Fleet configuration options

While our cluster is starting (7-8 minutes) and the step is running (4-10 minutes depending on the instance types that were selected) let’s take the time to look at some of the EMR Instance Fleets configurations we didn’t dive into when starting the cluster.


Maximum Spot price

Since Nov 2017, Amazon EC2 Spot Instances changed the pricing model and bidding was eliminated. We have an optional “Max-price” field for our Spot requests, which would limit how much we’re willing to pay for the instance. It is recommended to leave this value at 100% of the On-Demand price, in order to avoid limiting our instance diversification. We are going to pay the Spot market price regardless of the Maximum price that we can specify, and setting a higher max price does not increase the chance of getting Spot capacity nor does it decrease the chance of getting your Spot Instances interrupted when EC2 needs the capacity back. You can see the current Spot price in the AWS Management Console under EC2 -> Spot Requests -> Pricing History.

Each instance counts as X units

This configuration allows us to give each instance type in our diversified fleet a weight that will count towards our Total units. By default, this weight is configured as the number of YARN VCores that the instance type has by default (this would typically equate to the number of EC2 vCPUs) - this way it’s easy to set the Total units to the number of vCPUs we want our cluster to run with, and EMR will select the best instances while taking into account the required number of instances to run. For example, if r4.xlarge is the instance type that EMR found to be the least likely to be interrupted, its weight is 4 and our total units (only Spot) is 32, then 8 * r4.xlarge instances will be launched by EMR in the fleet. If my Spark application is memory driven, I can set the total units to the total amount of memory I want my cluster to run with, and change the “Each instance counts as” field to the total memory of the instance, leaving aside some memory for the operating system and other processes. For example, for the r4.xlarge I can set its weight to 25. If I then set up the Total units to 500 then EMR will bring up 20 * r4.xlarge instances in the fleet. Since our executor size is 18 GB, one executor will run on this instance type.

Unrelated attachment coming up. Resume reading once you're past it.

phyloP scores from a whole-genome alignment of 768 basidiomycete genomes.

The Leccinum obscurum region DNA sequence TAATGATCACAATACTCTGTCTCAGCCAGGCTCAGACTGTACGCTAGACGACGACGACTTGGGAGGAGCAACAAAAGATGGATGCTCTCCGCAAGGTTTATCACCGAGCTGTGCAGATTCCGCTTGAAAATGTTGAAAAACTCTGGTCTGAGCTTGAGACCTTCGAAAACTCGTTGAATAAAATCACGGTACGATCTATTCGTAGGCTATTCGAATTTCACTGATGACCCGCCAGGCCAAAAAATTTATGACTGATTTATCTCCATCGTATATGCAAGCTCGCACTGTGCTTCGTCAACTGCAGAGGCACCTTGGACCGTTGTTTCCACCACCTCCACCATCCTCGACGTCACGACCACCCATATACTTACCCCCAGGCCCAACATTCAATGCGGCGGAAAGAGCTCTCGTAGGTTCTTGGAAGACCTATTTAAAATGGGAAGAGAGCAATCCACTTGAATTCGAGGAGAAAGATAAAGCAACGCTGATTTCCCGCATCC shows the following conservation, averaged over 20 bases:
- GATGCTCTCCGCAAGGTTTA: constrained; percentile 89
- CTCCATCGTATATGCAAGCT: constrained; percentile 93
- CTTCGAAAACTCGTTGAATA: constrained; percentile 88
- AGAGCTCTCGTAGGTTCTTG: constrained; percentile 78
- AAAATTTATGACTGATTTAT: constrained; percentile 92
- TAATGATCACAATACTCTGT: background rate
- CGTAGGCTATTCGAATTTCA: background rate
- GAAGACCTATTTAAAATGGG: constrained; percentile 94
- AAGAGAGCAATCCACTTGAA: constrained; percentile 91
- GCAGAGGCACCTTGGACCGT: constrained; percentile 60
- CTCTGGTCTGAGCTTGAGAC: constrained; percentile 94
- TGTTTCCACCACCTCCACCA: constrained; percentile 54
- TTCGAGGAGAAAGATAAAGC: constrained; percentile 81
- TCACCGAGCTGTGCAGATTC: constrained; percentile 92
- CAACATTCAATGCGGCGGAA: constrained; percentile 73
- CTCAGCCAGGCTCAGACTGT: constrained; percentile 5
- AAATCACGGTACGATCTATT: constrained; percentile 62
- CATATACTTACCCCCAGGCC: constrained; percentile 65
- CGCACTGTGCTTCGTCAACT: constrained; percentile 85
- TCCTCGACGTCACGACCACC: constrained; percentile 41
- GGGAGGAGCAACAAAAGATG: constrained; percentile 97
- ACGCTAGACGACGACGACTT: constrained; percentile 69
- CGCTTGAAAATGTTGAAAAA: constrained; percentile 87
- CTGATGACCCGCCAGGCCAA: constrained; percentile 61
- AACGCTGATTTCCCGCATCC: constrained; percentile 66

Provisioning timeout

You can determine that after a set amount of minutes, if EMR is unable to provision your selected Spot Instances due to lack of capacity, it will either start On-Demand instances instead, or terminate the cluster. This can be determined according to the business definition of the cluster or Spark application - if it is SLA bound and should complete even at On-Demand price, then the “Switch to On-Demand” option might be suitable. However, make sure you diversify the instance types in the fleet when looking to use Spot Instances, before you look into failing over to On-Demand.